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Our Attorneys Hold Negligent Parties Accountable for Parasailing Injuries

Seasoned legal representation offering justice for you and your family

Between three and five million outdoor enthusiasts engage in parasailing each year in the United States, according to the National Transportation Safety Board (NTSB). And, the U.S. Coast Guard estimated that about 33 percent of all parasailing activity in 2013 took place in the Sunshine State. However, despite the potential hazards and the serious nature of parasailing accident injuries, this industry remains lax in regulations, resulting in preventable tragedies. The experienced attorneys at Osborne & Francis Law Firm PLLC understand the anger and frustration experienced by the victims of this inadequate oversight, and we fight aggressively to obtain maximum compensation for you and your loved ones, and to send a message to those responsible.

Common parasailing accidents and causes

Parasailing is a dangerous water sport quite popular in Florida. It involves being towed in the air behind a speed boat while you are harnessed into a parasail wing, which is similar to a parachute. While parasailing, you are “flown” in the air, much like a kite. Though exhilarating and thrilling, the inherent dangers are plentiful when safety measures are not carefully observed. Common parasailing hazards include:

  • Faulty equipment
  • Inadequate weather-tracking equipment
  • Operator negligence/error
  • Inclement weather/high winds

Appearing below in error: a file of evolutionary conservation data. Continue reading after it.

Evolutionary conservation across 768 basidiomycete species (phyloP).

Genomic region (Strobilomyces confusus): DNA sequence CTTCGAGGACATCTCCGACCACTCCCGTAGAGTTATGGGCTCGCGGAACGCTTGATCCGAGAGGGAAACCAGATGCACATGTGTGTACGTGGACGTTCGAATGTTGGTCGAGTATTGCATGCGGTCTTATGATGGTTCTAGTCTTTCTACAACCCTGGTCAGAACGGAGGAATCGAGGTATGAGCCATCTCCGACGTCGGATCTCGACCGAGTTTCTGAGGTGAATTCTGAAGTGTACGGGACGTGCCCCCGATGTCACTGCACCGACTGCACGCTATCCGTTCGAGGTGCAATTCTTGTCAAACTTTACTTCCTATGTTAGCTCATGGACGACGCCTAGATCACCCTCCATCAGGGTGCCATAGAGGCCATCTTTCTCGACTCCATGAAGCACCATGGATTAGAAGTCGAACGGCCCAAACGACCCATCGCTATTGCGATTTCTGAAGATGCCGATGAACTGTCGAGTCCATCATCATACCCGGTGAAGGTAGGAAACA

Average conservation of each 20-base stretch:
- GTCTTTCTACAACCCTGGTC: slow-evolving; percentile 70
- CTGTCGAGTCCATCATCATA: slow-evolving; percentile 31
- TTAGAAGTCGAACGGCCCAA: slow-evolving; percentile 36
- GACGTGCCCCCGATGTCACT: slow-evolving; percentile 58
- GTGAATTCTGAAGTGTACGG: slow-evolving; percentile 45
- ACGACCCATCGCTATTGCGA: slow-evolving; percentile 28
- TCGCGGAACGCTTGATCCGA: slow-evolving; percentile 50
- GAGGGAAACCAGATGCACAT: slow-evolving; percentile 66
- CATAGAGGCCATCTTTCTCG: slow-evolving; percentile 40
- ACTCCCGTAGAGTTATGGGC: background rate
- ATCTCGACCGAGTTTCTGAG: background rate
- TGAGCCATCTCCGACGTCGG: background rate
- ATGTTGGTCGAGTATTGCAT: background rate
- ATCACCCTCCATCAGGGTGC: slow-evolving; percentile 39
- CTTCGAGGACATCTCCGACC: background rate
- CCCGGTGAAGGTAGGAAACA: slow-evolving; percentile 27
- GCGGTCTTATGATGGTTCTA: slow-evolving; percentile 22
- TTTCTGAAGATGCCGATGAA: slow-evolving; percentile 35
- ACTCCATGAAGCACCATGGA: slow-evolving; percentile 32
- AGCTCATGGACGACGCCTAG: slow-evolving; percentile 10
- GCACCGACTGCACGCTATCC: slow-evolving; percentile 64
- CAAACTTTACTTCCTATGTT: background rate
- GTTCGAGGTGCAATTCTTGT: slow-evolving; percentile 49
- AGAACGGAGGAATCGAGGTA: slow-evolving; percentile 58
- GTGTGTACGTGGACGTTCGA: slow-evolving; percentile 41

• Colliding with obstacles, such as power lines, antennas, bridges and buildings
  • Hard landing on the boat deck or shore
  • High-speed water landings
  • Becoming entangled in the harness in the water and drowning

Florida parasailing laws

Prior to 2014, parasailing was almost completely unregulated in the state of Florida. This finally changed with the passage of the White-Miskell Act, which took effect October 1, 2014. Though this new parasailing law takes steps in the right direction, it’s still lacking comprehensive safety regulations that would surely prevent many more accidents and injuries. Following are some of the key provisions of the White-Miskell Act:

  • Operators are required to keep a weather log, and they are prohibited to operate during certain weather conditions, such as high wind, rain, fog and lightning.
  • Appropriate weather gear is required for proper weather report monitoring at sea.
  • Operators are required to carry a minimum of $1 million in liability insurance.
  • All operators must be licensed by the Coast Guard.
  • Operator adherence to applicable Federal Aviation Administration (FAA) regulations is required, such as FAA notification of parasailing flights, specific visibility markings on the parasails and a 400-foot altitude limitation.

Unfortunately, a leading cause of parasailing accidents is not addressed in this law. Minimum equipment safety standards and regular inspections would go a long way towards decreasing tragedies caused by faulty equipment.

Contact our attorneys to discuss your parasailing accident injury

If you were harmed, or someone you care about has suffered injury or death as the result of a parasailing accident, please contact Osborne & Francis Law Firm PLLC Our injury lawyers are dedicated to helping you obtain justice and compensation. To schedule a free consultation and learn how we can assist you, contact us online or call (561) 293-2600 today. We take cases nationally from our offices in Orlando and Boca Raton.

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